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Next steps for the 2021 and 2022 RIBA UK Awards

RIBA President Alan Jones sets out plans for the RIBA UK Awards 2021/2022

27 November 2020

The RIBA UK Awards are, in a “normal” year, an opportunity to celebrate the extraordinary talents of our profession. 2020 has of course been anything but “normal”, and one of the many annual events and activities impacted by the pandemic - from the Turner Prize to Wimbledon - has unfortunately been our own awards programme.

With our judging initially postponed in March, when the country went into the first national lockdown, it became clear as the months progressed, that it was not going to be possible to continue. Our entrants and judges value the consistency and rigour of our judging which requires all winning projects to be visited in person. This is not something we were prepared to compromise on, so we announced an extended pause and committed to judging the projects next year.

So, what does the future hold? Well, I am pleased to confirm that the 2021 RIBA UK Awards (including Regional, National and the RIBA Stirling Prize) will be selected only from the shortlists for the 2020 RIBA Regional, RIAS and RSAW Awards. We will not be opening for new entries this year. This means we can focus all our efforts on judging and celebrating the exceptional projects that we were unable to visit this year. Whilst we couldn’t predict the events of 2020, we can certainly expect more volatility in 2021 and are committed to doing everything we can to do justice to this year’s entrants.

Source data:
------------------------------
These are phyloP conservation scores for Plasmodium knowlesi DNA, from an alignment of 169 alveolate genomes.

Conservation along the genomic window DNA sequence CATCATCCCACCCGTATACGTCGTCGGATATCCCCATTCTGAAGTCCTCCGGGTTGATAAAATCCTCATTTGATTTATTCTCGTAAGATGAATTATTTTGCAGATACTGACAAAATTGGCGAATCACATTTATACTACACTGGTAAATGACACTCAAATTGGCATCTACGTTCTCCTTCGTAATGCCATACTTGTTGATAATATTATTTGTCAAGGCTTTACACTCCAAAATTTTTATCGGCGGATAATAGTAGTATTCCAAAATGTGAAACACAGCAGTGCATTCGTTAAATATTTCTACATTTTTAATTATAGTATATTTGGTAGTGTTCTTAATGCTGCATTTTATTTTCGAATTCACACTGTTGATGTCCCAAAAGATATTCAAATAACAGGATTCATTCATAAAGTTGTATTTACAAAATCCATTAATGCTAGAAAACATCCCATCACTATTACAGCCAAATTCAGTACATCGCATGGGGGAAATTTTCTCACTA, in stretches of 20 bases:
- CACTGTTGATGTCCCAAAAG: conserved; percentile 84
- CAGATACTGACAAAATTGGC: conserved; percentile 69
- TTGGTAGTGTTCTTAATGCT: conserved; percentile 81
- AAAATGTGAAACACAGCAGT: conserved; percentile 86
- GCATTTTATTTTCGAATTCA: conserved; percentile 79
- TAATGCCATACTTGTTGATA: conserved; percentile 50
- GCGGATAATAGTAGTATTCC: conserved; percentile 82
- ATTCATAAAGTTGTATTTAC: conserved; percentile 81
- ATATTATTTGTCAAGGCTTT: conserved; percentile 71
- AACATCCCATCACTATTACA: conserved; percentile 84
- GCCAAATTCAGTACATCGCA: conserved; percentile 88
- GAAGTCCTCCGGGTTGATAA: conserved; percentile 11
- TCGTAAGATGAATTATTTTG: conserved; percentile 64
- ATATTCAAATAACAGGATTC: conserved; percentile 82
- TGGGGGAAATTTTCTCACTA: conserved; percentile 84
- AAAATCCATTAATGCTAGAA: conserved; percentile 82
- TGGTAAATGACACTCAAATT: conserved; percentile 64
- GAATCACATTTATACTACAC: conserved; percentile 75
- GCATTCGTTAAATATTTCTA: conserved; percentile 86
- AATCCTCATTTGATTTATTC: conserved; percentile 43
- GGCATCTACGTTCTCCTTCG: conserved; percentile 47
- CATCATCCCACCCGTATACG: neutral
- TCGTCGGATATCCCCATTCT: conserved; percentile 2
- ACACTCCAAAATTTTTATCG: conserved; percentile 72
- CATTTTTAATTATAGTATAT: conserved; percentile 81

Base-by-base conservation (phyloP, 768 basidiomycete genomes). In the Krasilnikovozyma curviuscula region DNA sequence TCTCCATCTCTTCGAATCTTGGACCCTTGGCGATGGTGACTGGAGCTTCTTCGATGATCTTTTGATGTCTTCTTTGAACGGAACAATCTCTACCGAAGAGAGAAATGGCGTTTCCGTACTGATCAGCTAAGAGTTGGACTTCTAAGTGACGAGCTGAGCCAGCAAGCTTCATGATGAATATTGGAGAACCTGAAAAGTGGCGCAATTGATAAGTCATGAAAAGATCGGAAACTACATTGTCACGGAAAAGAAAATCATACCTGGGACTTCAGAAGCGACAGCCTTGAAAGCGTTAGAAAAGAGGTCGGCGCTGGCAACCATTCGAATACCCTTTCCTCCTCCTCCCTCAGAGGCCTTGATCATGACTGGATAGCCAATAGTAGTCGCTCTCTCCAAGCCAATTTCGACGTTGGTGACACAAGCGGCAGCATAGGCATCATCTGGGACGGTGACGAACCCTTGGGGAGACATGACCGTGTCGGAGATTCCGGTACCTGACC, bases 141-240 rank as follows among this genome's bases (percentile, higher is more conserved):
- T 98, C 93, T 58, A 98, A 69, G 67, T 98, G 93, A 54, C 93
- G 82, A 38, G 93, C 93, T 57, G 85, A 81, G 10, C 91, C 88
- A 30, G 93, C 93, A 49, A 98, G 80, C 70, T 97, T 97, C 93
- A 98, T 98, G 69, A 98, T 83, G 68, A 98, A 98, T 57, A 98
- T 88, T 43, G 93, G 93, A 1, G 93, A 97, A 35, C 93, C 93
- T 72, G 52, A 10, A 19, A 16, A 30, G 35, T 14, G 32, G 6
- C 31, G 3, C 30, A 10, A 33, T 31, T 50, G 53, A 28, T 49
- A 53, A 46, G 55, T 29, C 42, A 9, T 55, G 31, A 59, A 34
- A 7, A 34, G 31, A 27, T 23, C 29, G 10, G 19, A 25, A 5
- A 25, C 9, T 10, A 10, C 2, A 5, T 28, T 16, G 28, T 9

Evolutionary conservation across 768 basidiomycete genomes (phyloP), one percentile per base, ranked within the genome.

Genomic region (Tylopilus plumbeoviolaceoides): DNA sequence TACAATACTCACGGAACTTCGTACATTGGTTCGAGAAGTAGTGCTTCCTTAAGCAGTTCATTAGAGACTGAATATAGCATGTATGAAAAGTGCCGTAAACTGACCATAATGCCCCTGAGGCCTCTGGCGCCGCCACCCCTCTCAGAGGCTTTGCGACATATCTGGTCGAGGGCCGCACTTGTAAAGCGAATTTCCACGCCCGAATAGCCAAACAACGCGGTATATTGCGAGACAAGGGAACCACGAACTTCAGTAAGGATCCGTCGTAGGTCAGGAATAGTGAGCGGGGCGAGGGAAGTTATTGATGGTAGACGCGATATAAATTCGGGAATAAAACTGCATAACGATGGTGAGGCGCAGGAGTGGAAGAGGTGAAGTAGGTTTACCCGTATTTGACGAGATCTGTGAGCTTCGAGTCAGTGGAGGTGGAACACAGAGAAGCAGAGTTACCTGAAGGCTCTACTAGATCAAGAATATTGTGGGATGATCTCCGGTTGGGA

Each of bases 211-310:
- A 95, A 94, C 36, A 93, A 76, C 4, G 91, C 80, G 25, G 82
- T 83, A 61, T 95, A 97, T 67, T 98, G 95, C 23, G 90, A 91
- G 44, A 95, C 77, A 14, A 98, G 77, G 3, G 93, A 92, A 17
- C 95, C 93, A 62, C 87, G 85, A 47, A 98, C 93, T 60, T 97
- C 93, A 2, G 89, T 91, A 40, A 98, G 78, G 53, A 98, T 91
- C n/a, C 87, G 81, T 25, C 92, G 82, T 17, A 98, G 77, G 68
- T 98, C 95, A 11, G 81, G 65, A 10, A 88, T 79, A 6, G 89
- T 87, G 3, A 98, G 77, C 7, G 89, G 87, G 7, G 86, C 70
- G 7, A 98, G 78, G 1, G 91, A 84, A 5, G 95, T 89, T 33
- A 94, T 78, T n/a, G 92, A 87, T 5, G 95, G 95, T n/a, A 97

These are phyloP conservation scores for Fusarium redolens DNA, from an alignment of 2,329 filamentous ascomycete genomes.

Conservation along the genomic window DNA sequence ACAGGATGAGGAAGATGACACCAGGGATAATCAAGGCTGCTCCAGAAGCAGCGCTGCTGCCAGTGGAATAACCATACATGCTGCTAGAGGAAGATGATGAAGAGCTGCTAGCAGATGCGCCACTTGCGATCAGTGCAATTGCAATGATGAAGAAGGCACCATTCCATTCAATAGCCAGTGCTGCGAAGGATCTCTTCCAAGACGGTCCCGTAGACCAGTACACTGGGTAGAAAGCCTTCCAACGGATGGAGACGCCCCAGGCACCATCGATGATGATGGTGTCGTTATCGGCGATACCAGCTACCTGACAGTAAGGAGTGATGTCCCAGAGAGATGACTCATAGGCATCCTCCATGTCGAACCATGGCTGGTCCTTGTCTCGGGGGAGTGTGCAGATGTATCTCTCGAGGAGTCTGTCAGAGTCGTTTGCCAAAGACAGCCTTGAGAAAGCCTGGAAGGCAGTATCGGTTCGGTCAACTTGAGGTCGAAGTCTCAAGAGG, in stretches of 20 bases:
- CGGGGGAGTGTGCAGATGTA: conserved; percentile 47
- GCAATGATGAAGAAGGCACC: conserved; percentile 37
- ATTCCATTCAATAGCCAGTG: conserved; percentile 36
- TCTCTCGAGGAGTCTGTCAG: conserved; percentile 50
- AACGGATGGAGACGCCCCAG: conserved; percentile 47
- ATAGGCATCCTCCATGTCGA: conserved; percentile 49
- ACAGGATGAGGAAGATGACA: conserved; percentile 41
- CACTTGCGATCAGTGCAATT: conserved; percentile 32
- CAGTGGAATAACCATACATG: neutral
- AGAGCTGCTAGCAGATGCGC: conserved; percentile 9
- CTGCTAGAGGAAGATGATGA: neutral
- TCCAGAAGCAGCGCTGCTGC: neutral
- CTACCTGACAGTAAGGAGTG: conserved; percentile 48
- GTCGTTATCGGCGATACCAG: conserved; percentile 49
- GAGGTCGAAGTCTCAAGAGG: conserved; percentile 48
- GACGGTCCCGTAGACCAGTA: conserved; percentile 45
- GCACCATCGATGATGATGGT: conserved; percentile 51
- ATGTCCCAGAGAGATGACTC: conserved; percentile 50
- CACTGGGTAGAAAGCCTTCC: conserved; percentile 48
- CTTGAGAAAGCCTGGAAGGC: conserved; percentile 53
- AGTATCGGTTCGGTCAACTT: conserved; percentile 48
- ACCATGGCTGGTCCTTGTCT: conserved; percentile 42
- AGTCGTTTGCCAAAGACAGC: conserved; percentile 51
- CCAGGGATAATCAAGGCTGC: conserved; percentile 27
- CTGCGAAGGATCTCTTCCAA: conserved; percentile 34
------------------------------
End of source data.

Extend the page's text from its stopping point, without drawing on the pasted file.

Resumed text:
If you were thinking about entering a new project this year, for judging in 2021 – don’t worry. We’re extending eligibility, and will be delighted to consider it when we next open for entries- for the 2022 Awards.

We have to turn challenges into opportunities and that is exactly what we are doing. We have long been planning to change our judging criteria, so we can better appreciate the in-use performance of a completed project. I am really pleased that from the 2022 RIBA Awards, we will require all entries to have been in use for one year. This change will enable judges to assess buildings with even more detail on their performance, and more extensive client feedback. It will also add greater focus to sustainability criteria including the standards set out in the RIBA 2030 Climate Challenge.

In what has been a deeply challenging year for many in our profession, we are seizing this moment to make a positive change.

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